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I need to prove that $ -2 + x + (2+x)e^{-x}>0 \quad \forall x>0$

If I define $f(x) = -2 + x + (2+x)e^{-x}$ and plot it I can see it's a monotonously growing function, and f(0)=0. Then $f(x)>0$ if $x>0$.

However I can't find the way to prove this. Ideally I would like to prove it without deriving the function and by using some inequalities, however I don't know if it is possible. Any hint is really appreciated.

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We have to prove that $$e^{-x}>{2-x\over 2+x}\qquad(x>0)\ .\tag{1}$$ This is obvious when $x\geq2$. For $0<x<2$ replace the claim $(1)$ by $$e^x<{2+x\over2-x}=1+{x\over 1-{x\over2}}\qquad(0<x<2)\ .$$This means that we have to prove $$1+x+{x^2\over2!}+{x^3\over3!}+{x^4\over4!}+\ldots<1+x+{x^2\over2}+{x^3\over2^2}+{x^4\over 2^3}+\ldots\qquad(0<x<2) ,$$ which follows immediately by comparing terms.

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  • $\begingroup$ Just to clarify, although some other answers seems to valid as well, I found this the most elegant and simple. Thus, I am going to accept this one as the correct one. $\endgroup$
    – Iván
    Oct 26 '18 at 17:06
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We have that $f(0)=0$ and

$$f(x)=-2 + x + (2+x)e^{-x}\implies f'(x)=e^{-x}(e^x-1-x)$$

As alternative note that for $x\ge2$ the inequality is trivially satisfied then consider $0<x<2$ and we have

$$-2 + x + (2+x)e^{-x}>0 \iff e^x<\frac{2+x}{2-x}$$

and by $x=\frac2y$ with $y>1$ we obtain

$$f(y)=\left(\frac{y+1}{y-1}\right)^y=\left(1+\frac{2}{y-1}\right)^y>e^2$$

which, for my knowledge, can’t be easily proved for $y\in\mathbb{R}$ without derivatives, namely showing that $f(y)$ is monotonic.

The monotonicity of $f(y)$ can be easily proved for $y\in\mathbb{N}$ and extended to the real case assuming that $f(y)$ is convex. We could also try to extend the result to reals through rationals.

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  • $\begingroup$ <<Ideally I would like to prove it without deriving the function and by using some inequalities...>> $\endgroup$
    – rtybase
    Oct 23 '18 at 21:22
  • $\begingroup$ @rtybase Ideally means solely? I thought that it could be also useful give a solution in that classic way. $\endgroup$
    – user
    Oct 23 '18 at 21:25
  • $\begingroup$ @gimusi Are you sure that the inequality holds $\forall x>0$? I think that for $0<x<2$ it is not true. $\endgroup$
    – Iván
    Oct 23 '18 at 22:47
  • $\begingroup$ @Iván Yes indeed but for $x>2$ the original inequality is sum of positive terms. $\endgroup$
    – user
    Oct 24 '18 at 2:38
  • $\begingroup$ @gimusi sorry to insist, but I plotted the expression that you proposed and it is not true that the inequality holds. May be I am missing something, here you have a plot to check it: ibb.co/nL2BmV. I understand that for $x>2$ $f(x)>0$, but the range $0<x<2$ is the hard part to prove, and the expression that you provided (thank you by the way) I think that does not hold in that range. $\endgroup$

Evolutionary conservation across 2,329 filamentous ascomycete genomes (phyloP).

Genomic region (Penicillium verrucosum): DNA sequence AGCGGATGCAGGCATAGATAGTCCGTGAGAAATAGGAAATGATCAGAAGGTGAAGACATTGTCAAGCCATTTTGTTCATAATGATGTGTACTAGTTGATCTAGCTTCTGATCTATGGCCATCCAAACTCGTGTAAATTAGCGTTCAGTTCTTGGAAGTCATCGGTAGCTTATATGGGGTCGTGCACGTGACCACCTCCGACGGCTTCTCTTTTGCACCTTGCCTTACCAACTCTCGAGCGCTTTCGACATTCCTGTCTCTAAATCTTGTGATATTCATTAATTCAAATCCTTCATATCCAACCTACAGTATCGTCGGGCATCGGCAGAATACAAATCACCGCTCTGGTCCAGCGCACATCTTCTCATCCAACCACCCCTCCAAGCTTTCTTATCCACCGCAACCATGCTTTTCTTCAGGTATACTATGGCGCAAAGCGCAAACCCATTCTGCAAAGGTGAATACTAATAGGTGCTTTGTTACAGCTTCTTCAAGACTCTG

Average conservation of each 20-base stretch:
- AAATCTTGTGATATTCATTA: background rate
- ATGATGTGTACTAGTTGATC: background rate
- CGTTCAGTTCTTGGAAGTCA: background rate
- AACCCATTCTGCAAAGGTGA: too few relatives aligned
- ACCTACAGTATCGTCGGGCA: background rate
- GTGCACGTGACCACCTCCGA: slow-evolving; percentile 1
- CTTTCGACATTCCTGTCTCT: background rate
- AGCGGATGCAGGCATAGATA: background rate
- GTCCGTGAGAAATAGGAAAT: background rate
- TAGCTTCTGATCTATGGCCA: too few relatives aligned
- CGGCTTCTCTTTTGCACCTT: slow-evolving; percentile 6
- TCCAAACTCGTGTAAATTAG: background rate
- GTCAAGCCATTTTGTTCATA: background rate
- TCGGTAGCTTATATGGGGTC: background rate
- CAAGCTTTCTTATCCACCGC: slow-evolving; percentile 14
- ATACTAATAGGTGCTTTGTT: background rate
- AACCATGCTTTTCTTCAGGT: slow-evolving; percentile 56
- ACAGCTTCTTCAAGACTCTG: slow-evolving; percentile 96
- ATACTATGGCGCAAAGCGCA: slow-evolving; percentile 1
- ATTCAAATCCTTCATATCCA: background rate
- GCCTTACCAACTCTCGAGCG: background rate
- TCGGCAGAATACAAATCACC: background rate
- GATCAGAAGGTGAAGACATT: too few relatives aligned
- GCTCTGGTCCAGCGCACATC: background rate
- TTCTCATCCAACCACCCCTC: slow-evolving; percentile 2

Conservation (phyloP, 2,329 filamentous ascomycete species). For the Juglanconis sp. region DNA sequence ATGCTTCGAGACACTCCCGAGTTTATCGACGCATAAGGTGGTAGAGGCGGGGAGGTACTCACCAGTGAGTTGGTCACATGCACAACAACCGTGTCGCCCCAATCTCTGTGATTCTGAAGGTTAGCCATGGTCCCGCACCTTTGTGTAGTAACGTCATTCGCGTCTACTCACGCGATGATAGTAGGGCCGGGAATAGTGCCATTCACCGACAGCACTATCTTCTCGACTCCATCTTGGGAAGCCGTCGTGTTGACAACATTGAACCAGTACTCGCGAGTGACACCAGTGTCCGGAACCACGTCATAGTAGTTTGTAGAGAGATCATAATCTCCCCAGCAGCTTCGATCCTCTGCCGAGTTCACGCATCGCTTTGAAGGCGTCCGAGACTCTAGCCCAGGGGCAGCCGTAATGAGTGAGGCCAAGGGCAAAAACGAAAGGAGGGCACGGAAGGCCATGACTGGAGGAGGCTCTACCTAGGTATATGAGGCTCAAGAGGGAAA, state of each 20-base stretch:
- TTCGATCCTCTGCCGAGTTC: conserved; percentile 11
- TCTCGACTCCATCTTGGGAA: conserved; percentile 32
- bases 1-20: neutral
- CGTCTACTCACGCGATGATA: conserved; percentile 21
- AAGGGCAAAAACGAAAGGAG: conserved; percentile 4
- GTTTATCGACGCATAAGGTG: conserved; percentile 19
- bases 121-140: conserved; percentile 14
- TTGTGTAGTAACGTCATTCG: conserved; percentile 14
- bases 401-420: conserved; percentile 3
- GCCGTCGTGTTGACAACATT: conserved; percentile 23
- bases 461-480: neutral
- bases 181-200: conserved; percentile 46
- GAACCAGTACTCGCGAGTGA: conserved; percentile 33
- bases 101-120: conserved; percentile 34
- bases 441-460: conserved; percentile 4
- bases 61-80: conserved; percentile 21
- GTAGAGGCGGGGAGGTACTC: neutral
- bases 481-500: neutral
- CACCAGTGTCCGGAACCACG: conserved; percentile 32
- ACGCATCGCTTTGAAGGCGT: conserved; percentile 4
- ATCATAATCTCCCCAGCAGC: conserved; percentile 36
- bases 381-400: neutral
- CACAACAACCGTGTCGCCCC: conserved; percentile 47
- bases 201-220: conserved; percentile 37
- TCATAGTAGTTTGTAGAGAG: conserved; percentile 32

– Iván
    Oct 24 '18 at 17:03
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$$ \frac{d^2}{dx^2}\left[-2+x+(2+x)e^{-x}\right] = x e^{-x} $$ hence $f(x)=-2+x+(2+x)e^{-x}$ is a convex function on $\mathbb{R}^+$.
Since $f'(0)=f(0)=0$, $f(x)$ is increasing and positive on $\mathbb{R}^+$.

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This approach requires an extra condition $x\lt2.$

\begin{align}\ln\left(1+\dfrac{x}{2}\right)-\ln\left(1-\dfrac{x}{2}\right)&=\left[\dfrac{x}{2}-\dfrac{1}{2}\left(\dfrac{x}{2}\right)^2+\dfrac{1}{3}\left(\dfrac{x}{2}\right)^3+\cdots\right]-\left[-\dfrac{x}{2}-\dfrac{1}{2}\left(\dfrac{x}{2}\right)^2-\dfrac{1}{3}\left(\dfrac{x}{2}\right)^3-\cdots\right]\\&=x+\dfrac{2}{3}\left(\dfrac{x}{2}\right)^3+\cdots\\&\gt x\quad\forall x\lt2\cdots(*)\\\end{align}

$\forall x\gt0,\dfrac{2+x}{2-x}\gt1\implies\ln\left(\dfrac{2+x}{2-x}\right)\gt0$

$\therefore0\lt x\lt\ln\left(\dfrac{2+x}{2-x}\right)\implies e^{-x}\gt\dfrac{2-x}{2+x}\implies -2+x+(2+x)e^{-x}\gt0$

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  • $\begingroup$ That's also a nice way, of course you are assuming $0<x<2$ but maybe it should be specified. I was also trying to find a method which doesn't make use of derivative, convexity, integrals or series concept but only algebraic methods. $\endgroup$
    – user
    Oct 25 '18 at 10:37
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A variation on Christian Blatter's solution:

$e^{-x} (2+x) +x-2 = e^{-x} ( 1+ \frac{x-2}{x+2}) $

As $e^{-x} \gt \ 0 \ \forall \ x \in \mathbb{R} $, it's enough to check if, $(1+\frac{x-2}{x+2}) \gt 0 $ for $x\gt 0$

However, now we have: $1+\frac{x-2}{x+2} = 1+\frac{x-2+2-2}{x+2} = 2-\frac{4}{x+2}$ which is strictly increasing for $x\gt 0$ and bounded below by $ 0 = e^{-x} ( 1+ \frac{x-2}{x+2}$ ) for $x=0$

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Another alternative that I found but is not as elegant as the answer marked as the accepted one is expanding the exponential and rearranging the terms as follows:

$ \left(e^{x } (x -2 )+2 +x \right) >0 \\ \iff (1+x+\frac{x^2}{2!}++\frac{x^3}{3!}+\dots) (x -2 )+2 +x >0 \\ \iff \sum_{n=3}^{\infty} x^n(\frac{1}{(n-1)!}-\frac{2}{(n-1)!n})>0 $

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